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Photographs by Vishnu G. Haarinath


The Japanese have the inherent ability to innovate, there’s no doubt about that. One little stroll along the streets of any Japanese city will have you question simply how someone could have thought of something so blatantly practical while nobody else has. How else could you explain vending machines for almost everything imaginable? Of course there’s also a fine line between ingenuity and absurdity. A can of warm noodle soup might just hit the spot, but a vending machine for used women’s delicates; I think we’re definitely toying with the line of sanity now (not to mention hygiene). But the Japs tend to have a much better sense of judgment when it comes to motorcycles. If we leave the slightly  deranged Kawasaki Ninja H2R out of the picture, you’ll notice that the reason Japanese motorcycles are so widely loved is because they’re simply such approachable beings. They aren’t sipping from the same cup as their slightly more temperamental European or American counterparts. The Japanese have managed to perfect the notion of finding beauty in simplicity.

At a time when the ADV market is slowly and steadily gathering steam in India, Suzuki has decided to grace us with the V-Strom 650XT ABS. While the bike has been around from all the way back in 2004, this 2017 version has gotten a lot more comfortable to ride and certainly a fair bit more good looking. And like I mentioned earlier, this motorcycle seems to be quite in line with the whole conservative philosophy. In fact, I think this might be the epitome of it. If you have a gander at the V-Strom 650, you’ll soon gather that this is a handsome motorcycle, but it keeps flamboyance at an arm’s length. It’s still undeniably a Suzuki, though.

The dual headlight from the older bike has morphed into the Suzuki’s signature, single vertically inclined one and it’s instantly recognisable. Keeping with the whole ADV theme, the V-Strom 650 keeps its facade strong with a well placed beak and a nice tall windshield. The windshield is adjustable for height, but you’ll need tools to get this done; it cannot be done on the go. Overall, this 650 has been sized down tastefully from its larger 1000cc sibling. But what most people will tend to overlook is how well Suzuki’s design philosophy has stayed true to its identity and the V-Strom 650 still bears clear lineage to the DR Big from the 1980s. And let’s not ignore how absolutely delectable it looks in Suzuki’s Champion yellow colour scheme. It’s also available in a more nondescript Pearl Glacier white theme.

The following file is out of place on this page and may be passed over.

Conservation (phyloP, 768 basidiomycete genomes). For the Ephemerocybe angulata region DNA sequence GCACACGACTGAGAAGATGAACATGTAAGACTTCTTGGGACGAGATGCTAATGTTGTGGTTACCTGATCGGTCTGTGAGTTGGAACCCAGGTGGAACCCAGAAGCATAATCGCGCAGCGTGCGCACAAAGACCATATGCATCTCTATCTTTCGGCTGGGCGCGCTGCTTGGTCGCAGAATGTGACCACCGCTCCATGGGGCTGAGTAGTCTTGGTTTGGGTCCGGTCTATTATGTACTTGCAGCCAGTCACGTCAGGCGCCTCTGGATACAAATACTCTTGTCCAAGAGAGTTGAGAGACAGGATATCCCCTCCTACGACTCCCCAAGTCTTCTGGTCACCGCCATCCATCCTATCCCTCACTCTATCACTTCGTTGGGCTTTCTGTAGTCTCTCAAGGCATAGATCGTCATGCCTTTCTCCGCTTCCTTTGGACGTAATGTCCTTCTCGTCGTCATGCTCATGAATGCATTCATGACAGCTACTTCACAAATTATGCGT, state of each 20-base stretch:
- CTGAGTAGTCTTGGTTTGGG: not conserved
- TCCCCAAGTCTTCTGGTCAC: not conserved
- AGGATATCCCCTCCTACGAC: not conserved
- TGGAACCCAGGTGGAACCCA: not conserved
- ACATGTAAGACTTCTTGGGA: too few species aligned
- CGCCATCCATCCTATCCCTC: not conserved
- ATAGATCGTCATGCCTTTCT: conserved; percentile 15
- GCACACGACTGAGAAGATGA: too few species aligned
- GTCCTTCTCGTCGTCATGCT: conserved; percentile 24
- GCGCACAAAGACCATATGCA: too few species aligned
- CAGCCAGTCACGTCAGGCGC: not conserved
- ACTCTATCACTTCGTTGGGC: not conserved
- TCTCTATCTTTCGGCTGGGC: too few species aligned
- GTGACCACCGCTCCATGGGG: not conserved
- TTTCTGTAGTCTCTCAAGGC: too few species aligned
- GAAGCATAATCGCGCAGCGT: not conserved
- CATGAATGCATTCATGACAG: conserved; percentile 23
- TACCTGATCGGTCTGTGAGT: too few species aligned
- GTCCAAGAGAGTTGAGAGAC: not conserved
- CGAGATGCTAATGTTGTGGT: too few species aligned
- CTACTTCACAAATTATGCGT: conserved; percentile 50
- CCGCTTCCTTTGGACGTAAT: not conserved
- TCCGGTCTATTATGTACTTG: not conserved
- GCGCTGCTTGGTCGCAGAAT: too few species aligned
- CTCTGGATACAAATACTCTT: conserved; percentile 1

In terms of features, the V-Strom 650 keeps things rather simple. And I only mean that in a relative manner to the kind of ultra-sophisticated electronic nannies that are floating around in the market. You do get a two-stage traction control system and non-switchable ABS, which sort of defies Suzuki’s whole concept of this being a go anywhere bike. There isn’t a single person out there that likes riding in the dirt that actually likes ABS. Thankfully there’s a fuse box under the seat that will probably have you throw that ABS fuse out if you’re feeling particularly adventurous. The speedometer keeps things simple with an analogue tachometer, while there’s digital read outs on the LCD section for the speed, gear indicator, temperature and all else. It does appear to be rather cluttered at first, but as you get a move on, you’ll soon realise that the prioritised information is the easiest to get a glimpse of. Of course you can navigate through the details on the speedometer via a very simple and effective toggle system that’s placed on the left switchgear. You could also change the traction control settings while on the go. But that’s about it. There’s no extra fiddling needed when you’re riding the V-Strom and all you need to do is focus on the task at hand.